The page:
By: Winona Young, Head Staff Writer
The Revel Room is going to make you like Southern music. No, seriously.
Tucked away in Gastown, the 2008-opened Southern bar features booze, food, and lots of live music, jazz to rockabilly to blues. The Revel Room made me party like I was at a 1950s’ sock hop with my sweetheart. And I loved every ding-dang minute of it.
There’s no hospitality like Southern hospitality. The bar was lit up bright, with a buzz of energy in the air. The main floor was decked out in memorabilia revering Jazz and rockabilly legends — only the South’s best. The crowd, a mix of mostly seniors, were surprisingly the life of the party, either decked out in bright Hawaiian shirts or were wearing their hair done up along with a comfortable grin. My SO and I sat together on the brown leather seats along with others, but didn’t mind the company at all.
The first thing the doorman mentioned to us was very important: “There’s no cover.” All age groups from 19 to 90 were welcome. There is, however, a $2 charge to every bill, though it is reserved to pay the live musicians, which seems fair. The main floor itself was wheelchair-accessible, but the steep stairs to the second floor were decidedly not. In addition, the bathrooms were gendered.
The bar was nothing particularly fancy. While the dining menu was exhaustive (all Southern-style comfort food plus poutine), my SO and I only grabbed drinks. He got a rosé while I got a cider — both extremely adequate. For us, the drinks were mostly a precursor to stay for the performances anyway. It should also be noted that this was the first bar I’ve been to where every single bar seat was taken.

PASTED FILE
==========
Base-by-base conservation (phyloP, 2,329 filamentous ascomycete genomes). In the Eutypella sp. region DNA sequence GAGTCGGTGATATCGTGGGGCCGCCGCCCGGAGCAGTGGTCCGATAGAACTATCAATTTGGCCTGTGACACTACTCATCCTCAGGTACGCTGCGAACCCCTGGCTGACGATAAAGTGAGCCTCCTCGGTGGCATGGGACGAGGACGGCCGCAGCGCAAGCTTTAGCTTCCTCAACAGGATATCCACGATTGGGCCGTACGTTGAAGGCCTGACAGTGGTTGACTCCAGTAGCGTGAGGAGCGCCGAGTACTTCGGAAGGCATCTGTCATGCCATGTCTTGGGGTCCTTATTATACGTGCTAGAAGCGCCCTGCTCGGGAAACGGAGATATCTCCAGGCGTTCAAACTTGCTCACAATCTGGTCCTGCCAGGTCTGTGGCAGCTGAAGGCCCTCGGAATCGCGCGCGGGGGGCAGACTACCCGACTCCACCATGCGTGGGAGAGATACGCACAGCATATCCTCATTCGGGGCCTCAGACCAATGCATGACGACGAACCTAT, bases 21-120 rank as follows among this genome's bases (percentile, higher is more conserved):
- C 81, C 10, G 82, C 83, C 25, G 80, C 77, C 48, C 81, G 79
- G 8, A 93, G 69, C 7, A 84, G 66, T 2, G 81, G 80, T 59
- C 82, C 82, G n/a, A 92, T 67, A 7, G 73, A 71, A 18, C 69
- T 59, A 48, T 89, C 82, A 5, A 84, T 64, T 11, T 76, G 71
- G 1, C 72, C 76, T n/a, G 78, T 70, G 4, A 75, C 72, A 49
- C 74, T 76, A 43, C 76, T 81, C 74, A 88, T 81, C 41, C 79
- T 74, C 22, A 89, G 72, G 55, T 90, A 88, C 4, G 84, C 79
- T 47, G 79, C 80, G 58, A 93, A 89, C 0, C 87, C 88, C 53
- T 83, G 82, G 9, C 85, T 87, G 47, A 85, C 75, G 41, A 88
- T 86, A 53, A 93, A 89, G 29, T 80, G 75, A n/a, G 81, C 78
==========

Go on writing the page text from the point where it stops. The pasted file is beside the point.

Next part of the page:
Live music: B+
Most nights at the Revel Room feature a different kind of live music. The theme on this night was Rockabilly and Texas Swing. Enter the Rocket Revellers, a group of cowboys with shirts tucked into their pants playing roaring music. And their lead singer, who doubled as the doorman, was the infectiously charismatic Dennis Brock. The set was mostly upbeat, although the lead singer would try to rope in customers from the street as the band played which got a bit disruptive. While the songs definitely blended into another to my ears, I’d be lying if I said I ever stopped swaying in my seat to the beat every song anyway.
The band started off with a catchy rockabilly tune and almost immediately, a group of women got up. All these women shuffled onto the small area in front of the band and started dancing. Midway, a new contender, a sprightly girl who looked my age, went up and joined them until the song ended.
And then it happened again. And again. And then I joined them.
Before the Revel Room, I never knew I wanted to Lindy Hop with senior citizens, but I do now. It was invigorating dancing my heart out; smiles were so easy to catch as I danced with these ladies all night long. The band switched from sweet, foot-tapping tunes to crooning ballads that got every couple (including my SO and I) to join in. The band ended their first set with a banging Southern-swing song, which had the main floor so crowded, one of the waiters gave up and jumped in too. I can’t think of a better night for music, dancing, dancing, and dancing.
It’s hard to remember my last dancing experience that had a) this many seniors, and b) this much wholesomeness. While the bar was nothing more or less than OK, the infectious live music and dancing is what makes me excited to come back.